Wednesday, April 23, 2008

The time isn't always what it seems to be...

So half the group is overnighting on the carrier, while the other half are spending the night in Rio de Jainero. Not bad either way in my book! I'm with the former, on board USS George Washington.

For the evening, the men were put up in staterooms on the 03 level, just below the flight deck. These are two-person rooms for officers located where most air wing officers live. Being just below the flight deck means that you get experience much of the related flight deck activity - jets landing, taking off, etc. In our case, we heard lots of chains and equipment movement as the ship prepared to pull into Rio the next morning. The women were one deck down on the 02 level and I'm told they had a much more quiet evening.

We were ready for reveille at 6 a.m., followed by another busy day. And sure enough, we heard the loud bells and announcements and we were up and running. But it wasn't until many of us were ready to go that we realized the ship moved the "up time" ahead by one hour due to port visit preparations! Yes, it was only 5 a.m.! But that was OK, as we had plenty to do. One of the best things we had access to was a ship full of sailors. Just lots of officers and enlisted personnel to talk with and learn their stories. And much of our talking was done over meals. You certainly will not go hungry in the Navy.

Throughout the ship you could feel the buzz about pulling in to Brazil. As we approached the harbor, the flight deck was flooded with sailors and ourselves taking pictures of the city and surrounding landscape. Corcovado, the Christ statue overlooking the city, was a sight to see. But there was much more for us to do before leaving the ship...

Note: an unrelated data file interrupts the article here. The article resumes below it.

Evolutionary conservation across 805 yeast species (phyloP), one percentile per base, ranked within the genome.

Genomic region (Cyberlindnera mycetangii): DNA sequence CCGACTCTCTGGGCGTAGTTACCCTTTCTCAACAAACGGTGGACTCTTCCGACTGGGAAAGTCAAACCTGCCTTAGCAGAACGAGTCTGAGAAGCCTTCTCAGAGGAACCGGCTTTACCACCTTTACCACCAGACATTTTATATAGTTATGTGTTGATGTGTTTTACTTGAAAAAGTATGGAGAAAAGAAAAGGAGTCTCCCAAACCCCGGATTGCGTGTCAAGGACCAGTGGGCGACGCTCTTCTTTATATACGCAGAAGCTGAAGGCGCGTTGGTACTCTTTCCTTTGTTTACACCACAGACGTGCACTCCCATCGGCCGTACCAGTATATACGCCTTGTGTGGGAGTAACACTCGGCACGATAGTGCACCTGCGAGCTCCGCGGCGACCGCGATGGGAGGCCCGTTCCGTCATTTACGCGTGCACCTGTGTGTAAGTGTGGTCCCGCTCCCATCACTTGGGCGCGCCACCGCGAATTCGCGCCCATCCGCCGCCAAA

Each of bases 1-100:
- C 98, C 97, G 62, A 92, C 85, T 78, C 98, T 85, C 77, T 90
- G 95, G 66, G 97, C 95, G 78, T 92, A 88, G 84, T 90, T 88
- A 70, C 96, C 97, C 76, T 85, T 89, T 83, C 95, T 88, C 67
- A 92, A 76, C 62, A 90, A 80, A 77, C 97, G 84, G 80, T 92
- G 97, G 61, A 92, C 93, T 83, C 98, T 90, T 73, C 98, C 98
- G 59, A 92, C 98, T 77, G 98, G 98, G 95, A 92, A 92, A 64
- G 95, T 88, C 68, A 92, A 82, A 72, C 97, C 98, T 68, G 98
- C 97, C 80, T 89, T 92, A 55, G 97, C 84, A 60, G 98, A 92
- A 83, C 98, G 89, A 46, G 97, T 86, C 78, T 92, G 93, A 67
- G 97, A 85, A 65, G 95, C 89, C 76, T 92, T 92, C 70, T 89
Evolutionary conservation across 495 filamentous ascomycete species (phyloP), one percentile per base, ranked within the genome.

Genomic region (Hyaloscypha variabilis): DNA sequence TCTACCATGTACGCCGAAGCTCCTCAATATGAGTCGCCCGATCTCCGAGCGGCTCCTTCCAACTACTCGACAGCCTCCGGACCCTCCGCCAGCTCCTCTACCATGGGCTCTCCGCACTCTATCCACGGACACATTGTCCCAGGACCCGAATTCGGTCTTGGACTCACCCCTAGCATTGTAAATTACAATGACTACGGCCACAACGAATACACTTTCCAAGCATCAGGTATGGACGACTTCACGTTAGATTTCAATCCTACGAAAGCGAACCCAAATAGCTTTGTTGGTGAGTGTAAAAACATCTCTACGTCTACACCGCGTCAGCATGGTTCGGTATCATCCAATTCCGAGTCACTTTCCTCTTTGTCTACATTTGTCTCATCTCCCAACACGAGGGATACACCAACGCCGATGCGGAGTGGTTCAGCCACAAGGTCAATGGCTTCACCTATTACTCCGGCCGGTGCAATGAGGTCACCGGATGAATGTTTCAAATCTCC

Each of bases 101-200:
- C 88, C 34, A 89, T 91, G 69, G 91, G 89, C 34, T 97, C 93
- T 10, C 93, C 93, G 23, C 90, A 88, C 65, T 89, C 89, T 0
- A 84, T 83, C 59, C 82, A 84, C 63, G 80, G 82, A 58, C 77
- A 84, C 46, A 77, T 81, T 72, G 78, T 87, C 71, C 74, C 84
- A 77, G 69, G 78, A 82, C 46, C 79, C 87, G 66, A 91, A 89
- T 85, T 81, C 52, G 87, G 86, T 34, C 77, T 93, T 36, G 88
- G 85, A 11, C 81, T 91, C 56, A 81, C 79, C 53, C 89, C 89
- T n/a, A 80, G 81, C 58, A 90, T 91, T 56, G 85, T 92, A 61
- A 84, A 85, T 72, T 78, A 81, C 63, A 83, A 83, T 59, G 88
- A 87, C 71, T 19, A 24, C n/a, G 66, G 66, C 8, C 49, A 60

We then resumed our "revised" schedule and had detailed looks at the air operations center, air traffic control and the medical department. We also received additional operations briefs from the ship's commanding officer as well as the strike group admiral. Yes, the ship could not have been more accommodating.

So it was about time for the 19 of us to leave the ship and rejoin the rest of JCOC 75. As the ship was anchored out in the harbor, we needed to take a ferry to shore. It was only about a 15 minute trip. We were met by U.S. Embassy personnel and JCOC staff for loading and a quick van ride back to our C-17 aircraft. Everyone else was already on board for the nearly six-hour flight to Bogota, Colombia.

The JCOCers spent the time sharing stories of the night at sea. We also learned details of the great dinner in Rio with the U.S. Ambassador to Brazil and other officials. We also got the news that crime is indeed everywhere. Unfortunately, one of our participants had his PDA stolen out in town. Luckily, he is just fine, but it does bring home the point that we all must be caeful and use the buddy system! And as he put it to me shortly after the incident, it'll be a story to tell! We also learned that the hotel in Rio gave some unexpected early wake-up calls to a few JCOCers. Some of them were up and about before realizing it was a hour-plus ahead of the planned calls.
It was a quirky similar experience for most of JCOC 75 at the same time, whether at sea or on land - with all of our travels, the time isn't always what it seems to be!

More notes along the way are coming very soon!


No comments: